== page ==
A national patient ID could improve privacy and security, but if a person is linked to the wrong records, the outcomes could be very serious, Marc Probst, CIO of Intermountain Healthcare, said in an interview at HealthcareInfoSecurity.
The issue led to a congressional ban of creating a national patient ID, said Probst, a member of the Office of the National Coordinator for Health IT's HIT Policy Committee and CHIME board chair. However, the sentiment in changing, he added.
Just the other day, the College of Healthcare Information Management Executives (CHIME) launched a $1 million challenge to find innovative ways to match patients to their records. In addition, draft legislation in the U.S. Senate's Health, Education, Labor & Pensions (HELP) Committee would require the Government Accountability Office to conduct a study reviewing patient matching methods.
"From what I understand, the privacy individuals are very excited about a national patient ID as long as it's done right ... I think if Congress would look at this a little differently--that we don't just want to willy-nilly throw out the Social Security number--but we can go through a thoughtful process that actually improves privacy and security, then there's no reason for the ban," Probst said.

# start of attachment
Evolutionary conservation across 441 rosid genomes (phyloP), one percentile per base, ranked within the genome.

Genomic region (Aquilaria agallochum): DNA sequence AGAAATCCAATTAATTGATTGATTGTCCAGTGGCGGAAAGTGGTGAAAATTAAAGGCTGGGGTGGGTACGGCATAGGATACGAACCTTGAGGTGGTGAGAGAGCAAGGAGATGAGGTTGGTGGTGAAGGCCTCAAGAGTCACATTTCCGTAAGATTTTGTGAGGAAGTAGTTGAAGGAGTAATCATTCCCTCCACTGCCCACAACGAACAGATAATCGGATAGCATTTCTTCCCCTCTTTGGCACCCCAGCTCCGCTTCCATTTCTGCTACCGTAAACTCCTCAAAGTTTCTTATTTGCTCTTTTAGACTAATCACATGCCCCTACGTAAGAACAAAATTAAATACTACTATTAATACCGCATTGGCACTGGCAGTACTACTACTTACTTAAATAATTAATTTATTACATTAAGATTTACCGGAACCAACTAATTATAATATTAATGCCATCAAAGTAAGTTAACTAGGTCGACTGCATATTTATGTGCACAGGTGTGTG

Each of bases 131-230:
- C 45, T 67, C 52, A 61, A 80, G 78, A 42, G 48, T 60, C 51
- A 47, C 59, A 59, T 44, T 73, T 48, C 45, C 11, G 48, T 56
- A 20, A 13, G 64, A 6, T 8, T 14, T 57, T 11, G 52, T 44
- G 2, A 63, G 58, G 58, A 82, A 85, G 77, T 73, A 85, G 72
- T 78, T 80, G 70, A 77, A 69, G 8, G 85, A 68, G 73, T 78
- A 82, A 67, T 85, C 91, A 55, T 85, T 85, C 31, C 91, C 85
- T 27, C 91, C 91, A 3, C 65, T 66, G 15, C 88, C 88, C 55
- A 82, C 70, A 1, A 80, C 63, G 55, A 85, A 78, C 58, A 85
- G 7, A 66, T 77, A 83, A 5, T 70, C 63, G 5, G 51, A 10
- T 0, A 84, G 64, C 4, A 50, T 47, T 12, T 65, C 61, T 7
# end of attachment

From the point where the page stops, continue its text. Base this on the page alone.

He wouldn't say what such as ID should look like, but added that CHIME's calls for entrepreneurs to tackle the issue might bring ideas the industry has not yet thought of. Probst said that five years ago Intermountain estimated it was spending more than $4 million on this issue, mostly on human labor to resolve issues.
FierceHealthIT's Dan Bowman recently wrote that the 85-percent matching rate for federally supported health information exchanges is unacceptable and agreed with CHIME President and CEO Russell Branzell's statement that the healthcare industry has "an ethical responsibility" to fix the issue, with or without the help of government.
To learn more:
- here's the interview